Threatened Yelloweye and Endangered Bocaccio in Puget Sound/Georgia Basin

Why is it important to recover rockfish listed under the Endangered Species Act?

Yelloweye rockfish and bocaccio were once part of a vibrant recreational and commercial groundfish fishery in Puget Sound, and like all rockfish species, are an important part of the food web. For instance, larval rockfish are eaten by juvenile salmon and other marine fish and seabirds. Thus actions to support rockfish recovery would also benefit the Puget Sound ecosystem. 

Recovery Plan

The recovery plan with is here, as well as the appendices. There is also a factsheet including frequently asked questions.

If you have questions about the recovery plan contact Dan Tonnes:

Why have rockfish declined in Puget Sound and what regulations are in place now to protect them?

Rockfish are vulnerable to overfishing because many species do not begin to reproduce until they are 5-20 years old, and very few of their young survive to adulthood. In addition, yelloweye rockfish can live over 150 years, and bocaccio over 50 years. These traits make them susceptible to overfishing and habitat degradation.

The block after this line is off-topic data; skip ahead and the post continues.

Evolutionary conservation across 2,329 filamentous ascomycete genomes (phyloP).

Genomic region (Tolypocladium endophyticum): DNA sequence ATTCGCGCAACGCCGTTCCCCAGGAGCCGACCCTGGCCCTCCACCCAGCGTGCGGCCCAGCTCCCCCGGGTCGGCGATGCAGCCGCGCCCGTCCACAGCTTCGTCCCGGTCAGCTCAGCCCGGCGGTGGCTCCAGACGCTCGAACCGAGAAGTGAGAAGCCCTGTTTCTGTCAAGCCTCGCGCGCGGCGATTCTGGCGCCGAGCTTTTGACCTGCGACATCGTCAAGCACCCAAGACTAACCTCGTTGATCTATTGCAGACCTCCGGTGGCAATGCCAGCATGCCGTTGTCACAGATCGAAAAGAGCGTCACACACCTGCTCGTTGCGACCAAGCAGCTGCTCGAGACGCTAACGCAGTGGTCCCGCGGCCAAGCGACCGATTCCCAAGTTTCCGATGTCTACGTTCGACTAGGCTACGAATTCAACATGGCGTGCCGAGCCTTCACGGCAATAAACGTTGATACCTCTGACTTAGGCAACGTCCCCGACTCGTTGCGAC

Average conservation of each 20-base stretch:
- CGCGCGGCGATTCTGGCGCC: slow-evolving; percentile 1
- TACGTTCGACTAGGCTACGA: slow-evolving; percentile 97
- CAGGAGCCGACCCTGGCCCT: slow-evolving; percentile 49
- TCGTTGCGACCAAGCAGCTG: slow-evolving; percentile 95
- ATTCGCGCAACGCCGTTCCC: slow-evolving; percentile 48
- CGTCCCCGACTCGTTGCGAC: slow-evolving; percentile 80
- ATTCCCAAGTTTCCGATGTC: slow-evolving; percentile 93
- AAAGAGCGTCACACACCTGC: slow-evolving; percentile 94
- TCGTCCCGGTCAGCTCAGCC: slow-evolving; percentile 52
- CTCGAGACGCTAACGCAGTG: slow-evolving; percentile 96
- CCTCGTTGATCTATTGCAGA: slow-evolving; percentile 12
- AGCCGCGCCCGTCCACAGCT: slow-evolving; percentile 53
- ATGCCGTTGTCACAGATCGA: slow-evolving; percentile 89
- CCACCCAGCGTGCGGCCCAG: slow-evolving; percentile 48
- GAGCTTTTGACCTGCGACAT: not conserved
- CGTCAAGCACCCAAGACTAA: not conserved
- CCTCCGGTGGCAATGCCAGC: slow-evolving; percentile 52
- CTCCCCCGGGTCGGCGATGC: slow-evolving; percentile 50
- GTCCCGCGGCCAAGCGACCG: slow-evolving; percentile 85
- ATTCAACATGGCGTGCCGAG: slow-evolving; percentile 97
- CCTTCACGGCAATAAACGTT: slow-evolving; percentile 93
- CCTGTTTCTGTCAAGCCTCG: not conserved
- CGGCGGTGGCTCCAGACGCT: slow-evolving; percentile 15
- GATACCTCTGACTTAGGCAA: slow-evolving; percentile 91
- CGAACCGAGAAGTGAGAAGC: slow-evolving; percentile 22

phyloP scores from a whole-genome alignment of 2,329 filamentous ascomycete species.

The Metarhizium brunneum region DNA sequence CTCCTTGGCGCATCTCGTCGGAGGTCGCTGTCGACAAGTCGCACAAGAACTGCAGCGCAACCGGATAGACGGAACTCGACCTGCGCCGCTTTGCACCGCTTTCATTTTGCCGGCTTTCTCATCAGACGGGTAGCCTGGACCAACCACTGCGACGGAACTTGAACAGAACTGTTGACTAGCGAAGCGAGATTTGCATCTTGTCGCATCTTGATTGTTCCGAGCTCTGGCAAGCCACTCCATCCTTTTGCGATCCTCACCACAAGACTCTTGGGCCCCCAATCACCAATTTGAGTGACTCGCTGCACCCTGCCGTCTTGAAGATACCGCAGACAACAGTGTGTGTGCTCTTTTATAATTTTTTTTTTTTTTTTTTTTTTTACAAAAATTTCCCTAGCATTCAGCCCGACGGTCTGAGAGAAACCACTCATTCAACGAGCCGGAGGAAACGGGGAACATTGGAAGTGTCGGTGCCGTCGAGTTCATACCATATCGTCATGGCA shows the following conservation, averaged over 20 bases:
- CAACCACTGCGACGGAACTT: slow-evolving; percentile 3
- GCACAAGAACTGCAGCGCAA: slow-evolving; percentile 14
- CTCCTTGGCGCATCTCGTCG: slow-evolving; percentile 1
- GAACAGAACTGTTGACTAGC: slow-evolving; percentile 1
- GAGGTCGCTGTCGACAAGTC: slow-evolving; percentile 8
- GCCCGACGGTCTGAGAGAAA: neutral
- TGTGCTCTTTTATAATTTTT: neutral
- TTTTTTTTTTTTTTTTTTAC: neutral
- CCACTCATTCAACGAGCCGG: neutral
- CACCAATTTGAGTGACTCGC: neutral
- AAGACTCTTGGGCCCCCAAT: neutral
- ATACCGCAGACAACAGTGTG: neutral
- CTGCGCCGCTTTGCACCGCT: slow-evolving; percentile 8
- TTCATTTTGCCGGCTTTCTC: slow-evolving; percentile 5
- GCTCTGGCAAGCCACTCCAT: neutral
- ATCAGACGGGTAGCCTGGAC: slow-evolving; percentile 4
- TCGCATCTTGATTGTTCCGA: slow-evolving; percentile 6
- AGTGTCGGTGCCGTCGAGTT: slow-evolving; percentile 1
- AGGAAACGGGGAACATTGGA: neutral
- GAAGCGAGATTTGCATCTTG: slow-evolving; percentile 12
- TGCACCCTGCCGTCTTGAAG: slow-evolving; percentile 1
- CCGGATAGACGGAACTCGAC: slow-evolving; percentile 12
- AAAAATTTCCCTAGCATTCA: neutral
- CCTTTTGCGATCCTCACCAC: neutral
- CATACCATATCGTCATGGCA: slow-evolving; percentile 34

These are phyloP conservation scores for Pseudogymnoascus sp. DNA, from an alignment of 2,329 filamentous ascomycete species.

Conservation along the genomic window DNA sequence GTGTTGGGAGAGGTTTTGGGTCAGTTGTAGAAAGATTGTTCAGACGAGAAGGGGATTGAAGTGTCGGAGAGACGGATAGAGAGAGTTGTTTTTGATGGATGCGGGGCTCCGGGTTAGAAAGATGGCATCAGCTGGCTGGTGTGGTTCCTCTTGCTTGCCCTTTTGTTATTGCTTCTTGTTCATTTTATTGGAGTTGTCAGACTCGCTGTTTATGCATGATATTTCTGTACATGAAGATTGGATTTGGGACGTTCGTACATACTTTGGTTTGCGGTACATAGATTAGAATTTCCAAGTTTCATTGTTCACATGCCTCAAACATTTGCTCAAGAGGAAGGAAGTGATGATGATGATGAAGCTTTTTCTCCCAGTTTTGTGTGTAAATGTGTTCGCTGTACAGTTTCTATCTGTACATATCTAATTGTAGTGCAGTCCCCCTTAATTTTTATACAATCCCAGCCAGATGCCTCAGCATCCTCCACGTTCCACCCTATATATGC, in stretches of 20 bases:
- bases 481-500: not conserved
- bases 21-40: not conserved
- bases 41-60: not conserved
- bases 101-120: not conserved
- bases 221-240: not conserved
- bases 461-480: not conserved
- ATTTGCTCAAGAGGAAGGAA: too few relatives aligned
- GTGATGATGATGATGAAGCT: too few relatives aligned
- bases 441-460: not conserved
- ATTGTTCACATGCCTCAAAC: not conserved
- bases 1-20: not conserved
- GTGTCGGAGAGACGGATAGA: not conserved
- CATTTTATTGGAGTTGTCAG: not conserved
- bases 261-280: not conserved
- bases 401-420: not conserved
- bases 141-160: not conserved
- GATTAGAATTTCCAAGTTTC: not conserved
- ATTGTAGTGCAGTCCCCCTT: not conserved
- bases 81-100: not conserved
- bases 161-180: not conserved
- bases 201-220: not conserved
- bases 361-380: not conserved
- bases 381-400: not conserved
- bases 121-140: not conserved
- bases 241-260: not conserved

Washington State has closed many commercial fisheries that caught rockfish incidentally and there is no direct commercial harvest of them in Puget Sound. Recreationally, targeting or retaining any species of rockfish in Puget Sound waters east of Port Angeles is not allowed.

What else is happening to support rockfish recovery?

Through work with our partners, we’ve supported a number of rockfish recovery actions including derelict fishing gear surveys and prevention efforts, the distribution of descending devices to recreational anglers, unique habitat and fish surveys, and the development of outreach materials. 

In January 2017 we published a final rule removing Puget Sound/Georgia Basin canary rockfish from the Federal list of Threatened and Endangered species.

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